Question: What does a budding twelve year old psychopath need most?
Answer: A blooming psychopathic uncle to be his mentor.
And this is the premise behind Peter Straub's novella "A Special Place: the Heart of a Dark Matter". Thank goodness for short books. This truly was a dark book - I'm talking pitch, midnight, moonless black. Had it been longer, my mind and body would have rebelled. As it was, I was left feeling more than slightly nauseous at the last page. I believe this was the author's intent.
While other people were slightly uncomfortable around Uncle Till as the story progressed, Keith simply recognized a kindred spirit. Instinctively he understood what Uncle Till was really saying. Uncle Till also recognized Keith as a younger version of himself and began to plant ideas and shed light on a path of horror for Keith to follow.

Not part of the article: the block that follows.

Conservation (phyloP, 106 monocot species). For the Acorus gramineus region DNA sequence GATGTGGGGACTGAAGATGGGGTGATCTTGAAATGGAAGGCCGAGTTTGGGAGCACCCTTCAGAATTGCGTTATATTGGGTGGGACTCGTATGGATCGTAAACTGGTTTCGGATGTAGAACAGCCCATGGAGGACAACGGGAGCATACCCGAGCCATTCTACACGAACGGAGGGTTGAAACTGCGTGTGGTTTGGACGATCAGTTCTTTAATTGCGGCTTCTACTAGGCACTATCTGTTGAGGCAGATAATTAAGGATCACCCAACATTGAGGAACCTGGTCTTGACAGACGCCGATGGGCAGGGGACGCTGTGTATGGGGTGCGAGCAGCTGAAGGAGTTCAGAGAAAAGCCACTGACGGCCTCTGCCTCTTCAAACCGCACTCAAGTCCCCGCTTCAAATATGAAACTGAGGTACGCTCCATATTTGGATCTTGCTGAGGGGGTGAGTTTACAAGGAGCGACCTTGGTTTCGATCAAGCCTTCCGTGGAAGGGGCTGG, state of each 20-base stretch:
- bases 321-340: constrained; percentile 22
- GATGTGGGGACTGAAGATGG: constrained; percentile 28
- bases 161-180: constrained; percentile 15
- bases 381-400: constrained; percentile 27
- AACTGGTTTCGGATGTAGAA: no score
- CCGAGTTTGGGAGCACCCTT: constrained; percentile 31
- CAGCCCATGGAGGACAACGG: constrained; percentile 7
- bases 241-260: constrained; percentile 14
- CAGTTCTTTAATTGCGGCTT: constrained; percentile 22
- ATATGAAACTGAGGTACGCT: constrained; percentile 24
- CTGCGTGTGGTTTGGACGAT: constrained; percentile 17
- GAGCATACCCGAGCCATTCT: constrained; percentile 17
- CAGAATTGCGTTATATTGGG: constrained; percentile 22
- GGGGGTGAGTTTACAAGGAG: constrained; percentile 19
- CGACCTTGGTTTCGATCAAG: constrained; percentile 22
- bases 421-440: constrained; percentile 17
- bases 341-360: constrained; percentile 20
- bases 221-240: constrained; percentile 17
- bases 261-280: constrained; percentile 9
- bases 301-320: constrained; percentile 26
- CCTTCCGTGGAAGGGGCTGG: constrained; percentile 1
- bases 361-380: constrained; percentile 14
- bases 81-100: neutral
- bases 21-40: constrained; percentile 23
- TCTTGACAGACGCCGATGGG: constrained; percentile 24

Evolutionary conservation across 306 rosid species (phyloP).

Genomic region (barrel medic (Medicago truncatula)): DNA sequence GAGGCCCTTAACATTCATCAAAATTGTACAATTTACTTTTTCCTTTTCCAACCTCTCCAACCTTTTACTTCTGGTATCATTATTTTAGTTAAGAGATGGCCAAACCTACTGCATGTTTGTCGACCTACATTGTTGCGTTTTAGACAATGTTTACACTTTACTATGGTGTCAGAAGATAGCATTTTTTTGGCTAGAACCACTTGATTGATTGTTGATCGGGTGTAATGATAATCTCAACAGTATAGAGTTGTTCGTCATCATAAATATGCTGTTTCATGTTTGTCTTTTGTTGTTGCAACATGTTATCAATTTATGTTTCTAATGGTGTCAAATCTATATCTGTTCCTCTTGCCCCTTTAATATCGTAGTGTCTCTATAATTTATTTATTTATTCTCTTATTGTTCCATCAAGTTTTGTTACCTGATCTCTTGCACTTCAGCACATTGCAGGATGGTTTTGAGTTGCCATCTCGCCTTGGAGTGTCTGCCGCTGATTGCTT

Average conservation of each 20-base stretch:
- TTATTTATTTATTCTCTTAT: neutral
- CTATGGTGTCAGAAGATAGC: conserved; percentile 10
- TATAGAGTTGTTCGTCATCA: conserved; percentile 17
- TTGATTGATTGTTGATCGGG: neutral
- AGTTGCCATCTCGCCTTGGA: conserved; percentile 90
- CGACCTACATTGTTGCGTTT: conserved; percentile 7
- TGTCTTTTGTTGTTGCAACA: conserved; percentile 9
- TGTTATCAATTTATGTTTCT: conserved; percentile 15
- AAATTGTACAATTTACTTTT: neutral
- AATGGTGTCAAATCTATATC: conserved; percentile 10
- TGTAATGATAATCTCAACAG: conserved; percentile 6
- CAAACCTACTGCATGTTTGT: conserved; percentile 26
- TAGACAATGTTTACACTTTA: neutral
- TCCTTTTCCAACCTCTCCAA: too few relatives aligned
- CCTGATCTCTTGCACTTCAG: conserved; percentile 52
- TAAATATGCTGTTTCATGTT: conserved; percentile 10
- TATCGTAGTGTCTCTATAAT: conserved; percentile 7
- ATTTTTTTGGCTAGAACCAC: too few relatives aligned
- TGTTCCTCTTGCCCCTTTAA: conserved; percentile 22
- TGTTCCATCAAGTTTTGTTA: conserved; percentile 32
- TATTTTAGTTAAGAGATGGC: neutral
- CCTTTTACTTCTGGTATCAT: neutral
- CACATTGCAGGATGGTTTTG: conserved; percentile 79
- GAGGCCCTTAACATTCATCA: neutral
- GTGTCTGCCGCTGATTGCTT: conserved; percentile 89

The progression of Mr. Straub's horror story reminded me of some of Edgar Allen Poe's writings or Hitchcock's plays (which were heavily referenced in the book). It is not for the weak of heart. The ending is awful in the deepest meaning of the word and leaves an entire black career to follow in the mind of the reader.
Now's when I have to admit one of my personal quirks ... I love Edgar Allen Poe ... and Alfred Hitchcock. So, in a bizarre kind of way, I enjoyed this little book. Maybe 'enjoyed' is the wrong word. More like I was drawn to it ... like coming across a car accident, it is horrible and I hate the thought that someone may have been hurt but I still want to stop and watch. (now is when I'd like you to remember what I said at the beginning of the review. Thanks)
Character Development 5